The president appoints the prime minister and cabinet members, who must have the support of a legislative majority. After winning election as president, Tatar resigned as prime minister and head of the UBP. Ersan Saner became the new UBP leader and formed a coalition government, but he resigned in October 2021 amid setbacks including the loss of his majority and a leaked recording that implicated him in extramarital sexual activity. His successor, Faiz Sucuoğlu, struggled to form a government after the January 2022 parliamentary elections, allegedly due to interference from Ankara. He was eventually replaced by UBP lawmaker Ünal Üstel—as prime minister in May and as party chair in September.

A2 1.00-4.00 pts0-4 pts
Were the current national legislative representatives elected through free and fair elections? 4.004 4.004

For elections to the 50-seat Assembly of the Republic, the TRNC employs a mixed voting system, with the proportional representation component setting a 5 percent vote threshold for parties to win seats. Members serve five-year terms.

While legislative elections have generally been regarded as open and competitive, the snap January 2022 balloting drew the lowest voter turnout in TRNC history, at 57.6 percent. The ruling UBP won 24 seats, up slightly from 21 in 2018, while the main opposition group, the center-left Republican Turkish Party (CTP), increased its share of seats from 12 to 18. Among smaller parties, the Democratic Party (DP) and the People’s Party (HP) each took three seats, and the Rebirth Party (YDP), a right-wing group backed primarily by settlers from Turkey, took two. The TDP won no seats for the first time in its history.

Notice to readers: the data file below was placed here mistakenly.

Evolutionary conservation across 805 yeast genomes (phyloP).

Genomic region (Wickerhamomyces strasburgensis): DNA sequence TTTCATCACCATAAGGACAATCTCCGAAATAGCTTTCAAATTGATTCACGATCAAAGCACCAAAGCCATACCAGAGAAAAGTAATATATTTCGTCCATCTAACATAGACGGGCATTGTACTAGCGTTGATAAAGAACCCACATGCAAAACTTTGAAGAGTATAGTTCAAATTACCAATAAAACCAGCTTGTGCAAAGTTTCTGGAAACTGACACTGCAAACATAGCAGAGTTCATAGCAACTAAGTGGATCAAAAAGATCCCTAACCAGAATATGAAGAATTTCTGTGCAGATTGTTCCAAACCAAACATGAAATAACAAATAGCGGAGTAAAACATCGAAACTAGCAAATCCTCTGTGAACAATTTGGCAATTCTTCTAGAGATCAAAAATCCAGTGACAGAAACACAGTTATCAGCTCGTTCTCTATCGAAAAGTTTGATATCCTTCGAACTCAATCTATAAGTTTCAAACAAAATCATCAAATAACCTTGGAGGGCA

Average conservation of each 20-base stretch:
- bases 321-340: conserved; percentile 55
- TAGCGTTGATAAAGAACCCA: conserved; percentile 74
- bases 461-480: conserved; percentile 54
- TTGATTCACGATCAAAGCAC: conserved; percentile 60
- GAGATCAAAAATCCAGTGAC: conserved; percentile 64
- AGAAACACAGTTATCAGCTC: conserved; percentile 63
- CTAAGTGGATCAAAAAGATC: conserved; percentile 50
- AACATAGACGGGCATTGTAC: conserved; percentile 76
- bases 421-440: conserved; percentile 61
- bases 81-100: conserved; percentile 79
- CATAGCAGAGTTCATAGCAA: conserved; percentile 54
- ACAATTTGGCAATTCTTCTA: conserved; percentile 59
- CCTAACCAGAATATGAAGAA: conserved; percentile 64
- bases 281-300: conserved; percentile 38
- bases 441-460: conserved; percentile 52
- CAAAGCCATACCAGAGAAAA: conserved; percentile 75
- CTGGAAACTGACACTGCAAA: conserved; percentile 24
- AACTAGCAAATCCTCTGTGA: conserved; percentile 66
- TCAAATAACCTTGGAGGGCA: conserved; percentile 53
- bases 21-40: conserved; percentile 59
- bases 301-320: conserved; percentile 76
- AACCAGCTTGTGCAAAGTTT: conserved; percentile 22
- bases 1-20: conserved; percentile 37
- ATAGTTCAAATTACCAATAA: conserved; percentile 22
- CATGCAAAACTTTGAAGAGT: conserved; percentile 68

A3 1.00-4.00 pts0-4 pts
Are the electoral laws and framework fair, and are they implemented impartially by the relevant election management bodies? 3.003 4.004

The Supreme Election Committee is an independent body composed of judges, and elections in the TRNC have generally been considered free and fair, though the degree of Turkish government interference in the 2020 presidential vote called this into question.

B Political Pluralism and Participation

B1 1.00-4.00 pts0-4 pts
Do the people have the right to organize in different political parties or other competitive political groupings of their choice, and is the system free of undue obstacles to the rise and fall of these competing parties or groupings? 4.004 4.004

Turkish Cypriots are free to organize in political parties, and several parties compete in practice. Five parties currently hold seats in the legislature, though only one represents the political left. Under a 2015 law, parties that receive at least 3 percent of the vote may obtain state funding.

B2 1.00-4.00 pts0-4 pts
Is there a realistic opportunity for the opposition to increase its support or gain power through elections? 4.004 4.004

There have been multiple transfers of power between rival parties over the past two decades, with shifts in both the presidency and the premiership. The opposition retains a strong position in the legislature.